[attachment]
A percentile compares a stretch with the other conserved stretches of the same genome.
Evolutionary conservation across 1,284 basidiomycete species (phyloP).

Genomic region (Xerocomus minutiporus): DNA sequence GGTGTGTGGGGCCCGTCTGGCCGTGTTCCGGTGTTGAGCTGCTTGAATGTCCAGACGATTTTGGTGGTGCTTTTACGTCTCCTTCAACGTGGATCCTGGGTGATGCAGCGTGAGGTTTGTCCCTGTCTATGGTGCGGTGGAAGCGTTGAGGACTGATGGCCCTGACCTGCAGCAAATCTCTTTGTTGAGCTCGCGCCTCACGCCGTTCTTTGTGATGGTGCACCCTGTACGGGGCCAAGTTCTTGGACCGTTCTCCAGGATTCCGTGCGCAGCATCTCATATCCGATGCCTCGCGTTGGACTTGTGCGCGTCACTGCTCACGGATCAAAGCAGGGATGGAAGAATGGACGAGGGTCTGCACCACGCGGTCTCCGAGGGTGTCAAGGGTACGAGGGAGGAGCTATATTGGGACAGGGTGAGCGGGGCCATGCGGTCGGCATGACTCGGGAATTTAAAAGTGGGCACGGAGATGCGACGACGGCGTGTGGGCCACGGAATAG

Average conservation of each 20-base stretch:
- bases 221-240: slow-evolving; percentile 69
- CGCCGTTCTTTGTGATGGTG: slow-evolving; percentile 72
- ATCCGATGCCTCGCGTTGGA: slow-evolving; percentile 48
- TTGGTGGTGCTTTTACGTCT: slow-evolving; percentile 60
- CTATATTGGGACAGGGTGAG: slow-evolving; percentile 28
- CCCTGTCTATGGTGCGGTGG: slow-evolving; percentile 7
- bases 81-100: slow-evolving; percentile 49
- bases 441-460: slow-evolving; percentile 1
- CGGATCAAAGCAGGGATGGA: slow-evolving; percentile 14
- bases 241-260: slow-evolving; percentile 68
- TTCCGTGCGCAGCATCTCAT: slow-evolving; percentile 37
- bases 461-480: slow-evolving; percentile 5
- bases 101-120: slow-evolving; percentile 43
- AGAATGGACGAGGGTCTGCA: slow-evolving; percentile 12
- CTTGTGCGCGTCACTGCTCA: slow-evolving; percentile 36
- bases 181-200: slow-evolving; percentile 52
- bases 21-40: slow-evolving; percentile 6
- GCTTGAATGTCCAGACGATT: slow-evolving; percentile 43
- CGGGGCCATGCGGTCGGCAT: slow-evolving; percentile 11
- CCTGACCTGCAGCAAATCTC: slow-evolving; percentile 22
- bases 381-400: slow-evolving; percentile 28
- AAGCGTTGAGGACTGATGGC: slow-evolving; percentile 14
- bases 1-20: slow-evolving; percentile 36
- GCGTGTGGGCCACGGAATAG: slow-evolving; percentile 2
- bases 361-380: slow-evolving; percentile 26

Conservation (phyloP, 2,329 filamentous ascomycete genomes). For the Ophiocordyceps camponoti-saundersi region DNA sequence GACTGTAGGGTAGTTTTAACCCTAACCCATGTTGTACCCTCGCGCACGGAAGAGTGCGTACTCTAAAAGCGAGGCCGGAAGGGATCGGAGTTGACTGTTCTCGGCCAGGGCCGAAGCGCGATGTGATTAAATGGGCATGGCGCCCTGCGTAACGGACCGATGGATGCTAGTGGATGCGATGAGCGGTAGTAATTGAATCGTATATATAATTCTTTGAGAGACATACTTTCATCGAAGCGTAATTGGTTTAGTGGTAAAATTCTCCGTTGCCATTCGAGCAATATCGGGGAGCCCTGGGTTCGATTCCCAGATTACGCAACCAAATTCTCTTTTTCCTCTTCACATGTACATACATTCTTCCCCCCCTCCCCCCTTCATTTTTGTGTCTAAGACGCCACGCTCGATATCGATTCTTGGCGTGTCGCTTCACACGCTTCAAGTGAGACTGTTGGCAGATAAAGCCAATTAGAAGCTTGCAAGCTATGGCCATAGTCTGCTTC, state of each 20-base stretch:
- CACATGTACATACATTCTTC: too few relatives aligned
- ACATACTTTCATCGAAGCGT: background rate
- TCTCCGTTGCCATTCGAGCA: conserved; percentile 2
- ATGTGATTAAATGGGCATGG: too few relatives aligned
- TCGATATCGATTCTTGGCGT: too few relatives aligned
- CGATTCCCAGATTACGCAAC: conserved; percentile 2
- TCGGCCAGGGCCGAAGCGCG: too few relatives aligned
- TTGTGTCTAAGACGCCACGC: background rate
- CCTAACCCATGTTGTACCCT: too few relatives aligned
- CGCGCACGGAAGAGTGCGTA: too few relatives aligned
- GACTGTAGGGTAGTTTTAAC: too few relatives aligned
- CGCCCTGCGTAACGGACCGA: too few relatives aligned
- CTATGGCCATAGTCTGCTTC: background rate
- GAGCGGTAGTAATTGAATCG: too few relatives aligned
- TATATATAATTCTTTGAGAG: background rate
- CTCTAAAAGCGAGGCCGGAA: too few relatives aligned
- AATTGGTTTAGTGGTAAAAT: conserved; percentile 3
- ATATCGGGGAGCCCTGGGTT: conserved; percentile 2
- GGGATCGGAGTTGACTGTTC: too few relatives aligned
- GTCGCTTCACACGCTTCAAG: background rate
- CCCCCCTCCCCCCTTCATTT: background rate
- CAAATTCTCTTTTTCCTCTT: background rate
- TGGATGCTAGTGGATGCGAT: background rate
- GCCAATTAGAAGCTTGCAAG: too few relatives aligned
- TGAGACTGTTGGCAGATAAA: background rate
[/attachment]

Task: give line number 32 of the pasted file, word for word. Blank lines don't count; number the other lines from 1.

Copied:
- ACATACTTTCATCGAAGCGT: background rate